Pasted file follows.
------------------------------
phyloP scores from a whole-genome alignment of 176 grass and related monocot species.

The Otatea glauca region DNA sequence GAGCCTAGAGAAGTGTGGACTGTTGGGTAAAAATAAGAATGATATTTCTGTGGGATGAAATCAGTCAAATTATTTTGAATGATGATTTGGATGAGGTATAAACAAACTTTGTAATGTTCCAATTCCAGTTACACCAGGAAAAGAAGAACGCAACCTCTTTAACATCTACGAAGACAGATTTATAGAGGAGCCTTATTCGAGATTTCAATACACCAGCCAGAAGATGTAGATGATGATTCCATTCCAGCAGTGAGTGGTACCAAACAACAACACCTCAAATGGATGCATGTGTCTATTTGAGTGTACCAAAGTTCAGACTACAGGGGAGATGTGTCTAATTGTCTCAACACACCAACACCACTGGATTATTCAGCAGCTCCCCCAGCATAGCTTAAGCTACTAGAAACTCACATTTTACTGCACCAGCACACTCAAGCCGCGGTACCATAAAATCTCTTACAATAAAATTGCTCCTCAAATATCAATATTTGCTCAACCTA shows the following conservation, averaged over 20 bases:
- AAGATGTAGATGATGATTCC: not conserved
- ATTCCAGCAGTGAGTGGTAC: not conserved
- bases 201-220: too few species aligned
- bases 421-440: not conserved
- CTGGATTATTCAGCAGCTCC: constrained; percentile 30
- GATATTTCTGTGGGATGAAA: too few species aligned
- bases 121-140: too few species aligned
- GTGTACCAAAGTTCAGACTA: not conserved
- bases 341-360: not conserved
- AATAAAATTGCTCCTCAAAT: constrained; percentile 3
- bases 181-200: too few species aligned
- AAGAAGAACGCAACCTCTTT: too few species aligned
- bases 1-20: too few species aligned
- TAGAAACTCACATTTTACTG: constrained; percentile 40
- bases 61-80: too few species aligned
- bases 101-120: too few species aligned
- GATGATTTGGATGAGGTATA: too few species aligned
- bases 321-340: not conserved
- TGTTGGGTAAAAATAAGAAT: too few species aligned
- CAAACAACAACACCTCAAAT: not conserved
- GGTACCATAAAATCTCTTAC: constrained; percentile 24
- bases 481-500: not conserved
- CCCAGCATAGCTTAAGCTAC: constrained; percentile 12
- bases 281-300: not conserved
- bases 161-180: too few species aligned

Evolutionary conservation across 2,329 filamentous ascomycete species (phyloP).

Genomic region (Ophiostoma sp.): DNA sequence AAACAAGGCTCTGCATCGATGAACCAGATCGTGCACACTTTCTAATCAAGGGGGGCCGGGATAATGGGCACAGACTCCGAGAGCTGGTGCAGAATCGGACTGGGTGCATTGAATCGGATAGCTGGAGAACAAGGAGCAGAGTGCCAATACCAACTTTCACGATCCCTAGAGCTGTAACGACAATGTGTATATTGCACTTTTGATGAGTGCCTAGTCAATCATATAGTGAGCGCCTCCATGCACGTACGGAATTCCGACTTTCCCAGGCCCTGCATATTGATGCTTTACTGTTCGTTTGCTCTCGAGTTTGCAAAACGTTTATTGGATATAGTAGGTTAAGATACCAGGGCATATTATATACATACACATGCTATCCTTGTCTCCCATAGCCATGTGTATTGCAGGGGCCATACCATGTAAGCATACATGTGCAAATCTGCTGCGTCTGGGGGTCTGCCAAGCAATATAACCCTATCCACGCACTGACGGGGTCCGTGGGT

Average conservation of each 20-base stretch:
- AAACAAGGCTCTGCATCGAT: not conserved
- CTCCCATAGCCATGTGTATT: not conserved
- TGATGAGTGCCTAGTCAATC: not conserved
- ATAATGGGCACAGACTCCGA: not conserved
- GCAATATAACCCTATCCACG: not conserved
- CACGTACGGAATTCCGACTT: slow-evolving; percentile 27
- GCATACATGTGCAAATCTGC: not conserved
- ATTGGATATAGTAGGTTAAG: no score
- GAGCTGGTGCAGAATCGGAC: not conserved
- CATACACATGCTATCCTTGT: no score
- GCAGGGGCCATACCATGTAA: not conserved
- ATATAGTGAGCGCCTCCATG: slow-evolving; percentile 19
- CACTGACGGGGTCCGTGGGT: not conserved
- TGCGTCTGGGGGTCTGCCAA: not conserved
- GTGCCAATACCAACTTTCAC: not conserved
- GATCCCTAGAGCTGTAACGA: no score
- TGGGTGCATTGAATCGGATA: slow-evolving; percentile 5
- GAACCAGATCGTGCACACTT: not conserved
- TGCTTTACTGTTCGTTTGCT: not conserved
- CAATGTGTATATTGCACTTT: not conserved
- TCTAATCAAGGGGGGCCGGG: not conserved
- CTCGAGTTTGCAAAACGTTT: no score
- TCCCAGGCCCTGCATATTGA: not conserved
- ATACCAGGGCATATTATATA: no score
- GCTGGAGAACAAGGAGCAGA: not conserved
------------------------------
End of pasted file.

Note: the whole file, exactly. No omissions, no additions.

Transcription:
phyloP scores from a whole-genome alignment of 176 grass and related monocot species.

The Otatea glauca region DNA sequence GAGCCTAGAGAAGTGTGGACTGTTGGGTAAAAATAAGAATGATATTTCTGTGGGATGAAATCAGTCAAATTATTTTGAATGATGATTTGGATGAGGTATAAACAAACTTTGTAATGTTCCAATTCCAGTTACACCAGGAAAAGAAGAACGCAACCTCTTTAACATCTACGAAGACAGATTTATAGAGGAGCCTTATTCGAGATTTCAATACACCAGCCAGAAGATGTAGATGATGATTCCATTCCAGCAGTGAGTGGTACCAAACAACAACACCTCAAATGGATGCATGTGTCTATTTGAGTGTACCAAAGTTCAGACTACAGGGGAGATGTGTCTAATTGTCTCAACACACCAACACCACTGGATTATTCAGCAGCTCCCCCAGCATAGCTTAAGCTACTAGAAACTCACATTTTACTGCACCAGCACACTCAAGCCGCGGTACCATAAAATCTCTTACAATAAAATTGCTCCTCAAATATCAATATTTGCTCAACCTA shows the following conservation, averaged over 20 bases:
- AAGATGTAGATGATGATTCC: not conserved
- ATTCCAGCAGTGAGTGGTAC: not conserved
- bases 201-220: too few species aligned
- bases 421-440: not conserved
- CTGGATTATTCAGCAGCTCC: constrained; percentile 30
- GATATTTCTGTGGGATGAAA: too few species aligned
- bases 121-140: too few species aligned
- GTGTACCAAAGTTCAGACTA: not conserved
- bases 341-360: not conserved
- AATAAAATTGCTCCTCAAAT: constrained; percentile 3
- bases 181-200: too few species aligned
- AAGAAGAACGCAACCTCTTT: too few species aligned
- bases 1-20: too few species aligned
- TAGAAACTCACATTTTACTG: constrained; percentile 40
- bases 61-80: too few species aligned
- bases 101-120: too few species aligned
- GATGATTTGGATGAGGTATA: too few species aligned
- bases 321-340: not conserved
- TGTTGGGTAAAAATAAGAAT: too few species aligned
- CAAACAACAACACCTCAAAT: not conserved
- GGTACCATAAAATCTCTTAC: constrained; percentile 24
- bases 481-500: not conserved
- CCCAGCATAGCTTAAGCTAC: constrained; percentile 12
- bases 281-300: not conserved
- bases 161-180: too few species aligned

Evolutionary conservation across 2,329 filamentous ascomycete species (phyloP).

Genomic region (Ophiostoma sp.): DNA sequence AAACAAGGCTCTGCATCGATGAACCAGATCGTGCACACTTTCTAATCAAGGGGGGCCGGGATAATGGGCACAGACTCCGAGAGCTGGTGCAGAATCGGACTGGGTGCATTGAATCGGATAGCTGGAGAACAAGGAGCAGAGTGCCAATACCAACTTTCACGATCCCTAGAGCTGTAACGACAATGTGTATATTGCACTTTTGATGAGTGCCTAGTCAATCATATAGTGAGCGCCTCCATGCACGTACGGAATTCCGACTTTCCCAGGCCCTGCATATTGATGCTTTACTGTTCGTTTGCTCTCGAGTTTGCAAAACGTTTATTGGATATAGTAGGTTAAGATACCAGGGCATATTATATACATACACATGCTATCCTTGTCTCCCATAGCCATGTGTATTGCAGGGGCCATACCATGTAAGCATACATGTGCAAATCTGCTGCGTCTGGGGGTCTGCCAAGCAATATAACCCTATCCACGCACTGACGGGGTCCGTGGGT

Average conservation of each 20-base stretch:
- AAACAAGGCTCTGCATCGAT: not conserved
- CTCCCATAGCCATGTGTATT: not conserved
- TGATGAGTGCCTAGTCAATC: not conserved
- ATAATGGGCACAGACTCCGA: not conserved
- GCAATATAACCCTATCCACG: not conserved
- CACGTACGGAATTCCGACTT: slow-evolving; percentile 27
- GCATACATGTGCAAATCTGC: not conserved
- ATTGGATATAGTAGGTTAAG: no score
- GAGCTGGTGCAGAATCGGAC: not conserved
- CATACACATGCTATCCTTGT: no score
- GCAGGGGCCATACCATGTAA: not conserved
- ATATAGTGAGCGCCTCCATG: slow-evolving; percentile 19
- CACTGACGGGGTCCGTGGGT: not conserved
- TGCGTCTGGGGGTCTGCCAA: not conserved
- GTGCCAATACCAACTTTCAC: not conserved
- GATCCCTAGAGCTGTAACGA: no score
- TGGGTGCATTGAATCGGATA: slow-evolving; percentile 5
- GAACCAGATCGTGCACACTT: not conserved
- TGCTTTACTGTTCGTTTGCT: not conserved
- CAATGTGTATATTGCACTTT: not conserved
- TCTAATCAAGGGGGGCCGGG: not conserved
- CTCGAGTTTGCAAAACGTTT: no score
- TCCCAGGCCCTGCATATTGA: not conserved
- ATACCAGGGCATATTATATA: no score
- GCTGGAGAACAAGGAGCAGA: not conserved